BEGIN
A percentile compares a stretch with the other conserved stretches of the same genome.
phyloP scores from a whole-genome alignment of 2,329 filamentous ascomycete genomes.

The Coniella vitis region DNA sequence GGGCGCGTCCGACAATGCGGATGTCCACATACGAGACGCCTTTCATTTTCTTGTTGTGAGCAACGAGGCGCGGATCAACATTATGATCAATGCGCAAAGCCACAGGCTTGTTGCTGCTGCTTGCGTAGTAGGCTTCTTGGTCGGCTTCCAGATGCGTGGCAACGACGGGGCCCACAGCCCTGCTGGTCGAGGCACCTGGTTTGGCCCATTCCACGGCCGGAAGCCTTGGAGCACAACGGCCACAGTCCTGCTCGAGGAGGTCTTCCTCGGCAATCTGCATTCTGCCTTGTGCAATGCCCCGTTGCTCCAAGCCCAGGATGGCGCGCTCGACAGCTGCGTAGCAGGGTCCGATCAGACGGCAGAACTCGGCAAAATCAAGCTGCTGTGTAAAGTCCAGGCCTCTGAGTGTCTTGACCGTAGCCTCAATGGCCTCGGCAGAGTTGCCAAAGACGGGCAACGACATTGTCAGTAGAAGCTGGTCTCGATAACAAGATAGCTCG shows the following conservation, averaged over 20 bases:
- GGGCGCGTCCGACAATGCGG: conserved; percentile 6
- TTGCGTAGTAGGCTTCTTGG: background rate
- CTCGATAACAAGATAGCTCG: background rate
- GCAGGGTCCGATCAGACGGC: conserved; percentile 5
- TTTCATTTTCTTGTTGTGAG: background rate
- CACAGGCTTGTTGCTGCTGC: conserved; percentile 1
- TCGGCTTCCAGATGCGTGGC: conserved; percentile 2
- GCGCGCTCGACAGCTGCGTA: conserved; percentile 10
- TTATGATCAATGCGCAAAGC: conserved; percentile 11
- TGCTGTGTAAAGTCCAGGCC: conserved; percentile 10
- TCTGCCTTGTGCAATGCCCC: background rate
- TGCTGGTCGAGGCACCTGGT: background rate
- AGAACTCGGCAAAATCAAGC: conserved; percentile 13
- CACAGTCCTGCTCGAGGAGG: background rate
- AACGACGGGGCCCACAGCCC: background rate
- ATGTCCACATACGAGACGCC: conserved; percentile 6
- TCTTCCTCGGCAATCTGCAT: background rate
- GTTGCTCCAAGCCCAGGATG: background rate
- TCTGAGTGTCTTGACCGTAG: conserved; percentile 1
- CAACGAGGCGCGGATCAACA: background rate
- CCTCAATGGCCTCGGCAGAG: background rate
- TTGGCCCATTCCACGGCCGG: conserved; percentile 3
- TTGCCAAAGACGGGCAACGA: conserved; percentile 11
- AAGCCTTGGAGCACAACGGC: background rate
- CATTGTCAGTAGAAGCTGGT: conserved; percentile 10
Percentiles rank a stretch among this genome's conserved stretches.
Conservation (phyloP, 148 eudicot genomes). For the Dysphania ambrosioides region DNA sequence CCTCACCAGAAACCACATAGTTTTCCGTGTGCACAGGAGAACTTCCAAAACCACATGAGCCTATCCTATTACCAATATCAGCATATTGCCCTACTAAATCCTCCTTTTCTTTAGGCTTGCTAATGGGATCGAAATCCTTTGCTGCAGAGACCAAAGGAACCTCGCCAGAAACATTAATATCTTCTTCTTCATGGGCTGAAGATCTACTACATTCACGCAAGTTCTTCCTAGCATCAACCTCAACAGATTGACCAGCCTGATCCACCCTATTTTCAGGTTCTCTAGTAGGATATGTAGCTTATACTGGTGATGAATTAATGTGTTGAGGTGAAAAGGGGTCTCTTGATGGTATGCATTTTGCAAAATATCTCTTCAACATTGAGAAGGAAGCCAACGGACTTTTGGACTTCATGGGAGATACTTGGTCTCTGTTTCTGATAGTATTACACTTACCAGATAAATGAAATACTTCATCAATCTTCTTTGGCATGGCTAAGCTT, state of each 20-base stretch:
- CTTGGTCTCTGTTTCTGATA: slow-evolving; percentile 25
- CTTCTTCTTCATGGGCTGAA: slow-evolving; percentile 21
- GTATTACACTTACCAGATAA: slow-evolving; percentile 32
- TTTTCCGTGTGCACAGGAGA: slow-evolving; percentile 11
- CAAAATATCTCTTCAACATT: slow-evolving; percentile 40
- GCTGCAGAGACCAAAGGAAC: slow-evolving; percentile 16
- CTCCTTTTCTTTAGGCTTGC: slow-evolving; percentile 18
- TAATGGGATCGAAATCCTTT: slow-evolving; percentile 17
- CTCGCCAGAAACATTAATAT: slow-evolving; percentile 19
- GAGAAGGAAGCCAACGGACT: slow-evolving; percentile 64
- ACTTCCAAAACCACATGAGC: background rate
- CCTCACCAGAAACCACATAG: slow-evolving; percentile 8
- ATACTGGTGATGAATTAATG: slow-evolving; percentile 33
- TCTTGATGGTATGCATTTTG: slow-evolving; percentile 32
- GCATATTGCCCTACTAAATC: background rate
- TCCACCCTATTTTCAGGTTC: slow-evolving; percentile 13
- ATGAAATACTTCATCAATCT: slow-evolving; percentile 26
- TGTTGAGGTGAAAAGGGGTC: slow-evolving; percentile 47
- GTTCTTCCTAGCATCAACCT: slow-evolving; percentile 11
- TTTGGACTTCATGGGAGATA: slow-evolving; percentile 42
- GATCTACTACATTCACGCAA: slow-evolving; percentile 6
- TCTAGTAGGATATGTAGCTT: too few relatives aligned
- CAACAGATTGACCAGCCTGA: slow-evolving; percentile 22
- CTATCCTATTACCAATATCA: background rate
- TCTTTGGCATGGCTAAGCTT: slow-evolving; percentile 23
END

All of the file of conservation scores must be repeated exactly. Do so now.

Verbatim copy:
A percentile compares a stretch with the other conserved stretches of the same genome.
phyloP scores from a whole-genome alignment of 2,329 filamentous ascomycete genomes.

The Coniella vitis region DNA sequence GGGCGCGTCCGACAATGCGGATGTCCACATACGAGACGCCTTTCATTTTCTTGTTGTGAGCAACGAGGCGCGGATCAACATTATGATCAATGCGCAAAGCCACAGGCTTGTTGCTGCTGCTTGCGTAGTAGGCTTCTTGGTCGGCTTCCAGATGCGTGGCAACGACGGGGCCCACAGCCCTGCTGGTCGAGGCACCTGGTTTGGCCCATTCCACGGCCGGAAGCCTTGGAGCACAACGGCCACAGTCCTGCTCGAGGAGGTCTTCCTCGGCAATCTGCATTCTGCCTTGTGCAATGCCCCGTTGCTCCAAGCCCAGGATGGCGCGCTCGACAGCTGCGTAGCAGGGTCCGATCAGACGGCAGAACTCGGCAAAATCAAGCTGCTGTGTAAAGTCCAGGCCTCTGAGTGTCTTGACCGTAGCCTCAATGGCCTCGGCAGAGTTGCCAAAGACGGGCAACGACATTGTCAGTAGAAGCTGGTCTCGATAACAAGATAGCTCG shows the following conservation, averaged over 20 bases:
- GGGCGCGTCCGACAATGCGG: conserved; percentile 6
- TTGCGTAGTAGGCTTCTTGG: background rate
- CTCGATAACAAGATAGCTCG: background rate
- GCAGGGTCCGATCAGACGGC: conserved; percentile 5
- TTTCATTTTCTTGTTGTGAG: background rate
- CACAGGCTTGTTGCTGCTGC: conserved; percentile 1
- TCGGCTTCCAGATGCGTGGC: conserved; percentile 2
- GCGCGCTCGACAGCTGCGTA: conserved; percentile 10
- TTATGATCAATGCGCAAAGC: conserved; percentile 11
- TGCTGTGTAAAGTCCAGGCC: conserved; percentile 10
- TCTGCCTTGTGCAATGCCCC: background rate
- TGCTGGTCGAGGCACCTGGT: background rate
- AGAACTCGGCAAAATCAAGC: conserved; percentile 13
- CACAGTCCTGCTCGAGGAGG: background rate
- AACGACGGGGCCCACAGCCC: background rate
- ATGTCCACATACGAGACGCC: conserved; percentile 6
- TCTTCCTCGGCAATCTGCAT: background rate
- GTTGCTCCAAGCCCAGGATG: background rate
- TCTGAGTGTCTTGACCGTAG: conserved; percentile 1
- CAACGAGGCGCGGATCAACA: background rate
- CCTCAATGGCCTCGGCAGAG: background rate
- TTGGCCCATTCCACGGCCGG: conserved; percentile 3
- TTGCCAAAGACGGGCAACGA: conserved; percentile 11
- AAGCCTTGGAGCACAACGGC: background rate
- CATTGTCAGTAGAAGCTGGT: conserved; percentile 10
Percentiles rank a stretch among this genome's conserved stretches.
Conservation (phyloP, 148 eudicot genomes). For the Dysphania ambrosioides region DNA sequence CCTCACCAGAAACCACATAGTTTTCCGTGTGCACAGGAGAACTTCCAAAACCACATGAGCCTATCCTATTACCAATATCAGCATATTGCCCTACTAAATCCTCCTTTTCTTTAGGCTTGCTAATGGGATCGAAATCCTTTGCTGCAGAGACCAAAGGAACCTCGCCAGAAACATTAATATCTTCTTCTTCATGGGCTGAAGATCTACTACATTCACGCAAGTTCTTCCTAGCATCAACCTCAACAGATTGACCAGCCTGATCCACCCTATTTTCAGGTTCTCTAGTAGGATATGTAGCTTATACTGGTGATGAATTAATGTGTTGAGGTGAAAAGGGGTCTCTTGATGGTATGCATTTTGCAAAATATCTCTTCAACATTGAGAAGGAAGCCAACGGACTTTTGGACTTCATGGGAGATACTTGGTCTCTGTTTCTGATAGTATTACACTTACCAGATAAATGAAATACTTCATCAATCTTCTTTGGCATGGCTAAGCTT, state of each 20-base stretch:
- CTTGGTCTCTGTTTCTGATA: slow-evolving; percentile 25
- CTTCTTCTTCATGGGCTGAA: slow-evolving; percentile 21
- GTATTACACTTACCAGATAA: slow-evolving; percentile 32
- TTTTCCGTGTGCACAGGAGA: slow-evolving; percentile 11
- CAAAATATCTCTTCAACATT: slow-evolving; percentile 40
- GCTGCAGAGACCAAAGGAAC: slow-evolving; percentile 16
- CTCCTTTTCTTTAGGCTTGC: slow-evolving; percentile 18
- TAATGGGATCGAAATCCTTT: slow-evolving; percentile 17
- CTCGCCAGAAACATTAATAT: slow-evolving; percentile 19
- GAGAAGGAAGCCAACGGACT: slow-evolving; percentile 64
- ACTTCCAAAACCACATGAGC: background rate
- CCTCACCAGAAACCACATAG: slow-evolving; percentile 8
- ATACTGGTGATGAATTAATG: slow-evolving; percentile 33
- TCTTGATGGTATGCATTTTG: slow-evolving; percentile 32
- GCATATTGCCCTACTAAATC: background rate
- TCCACCCTATTTTCAGGTTC: slow-evolving; percentile 13
- ATGAAATACTTCATCAATCT: slow-evolving; percentile 26
- TGTTGAGGTGAAAAGGGGTC: slow-evolving; percentile 47
- GTTCTTCCTAGCATCAACCT: slow-evolving; percentile 11
- TTTGGACTTCATGGGAGATA: slow-evolving; percentile 42
- GATCTACTACATTCACGCAA: slow-evolving; percentile 6
- TCTAGTAGGATATGTAGCTT: too few relatives aligned
- CAACAGATTGACCAGCCTGA: slow-evolving; percentile 22
- CTATCCTATTACCAATATCA: background rate
- TCTTTGGCATGGCTAAGCTT: slow-evolving; percentile 23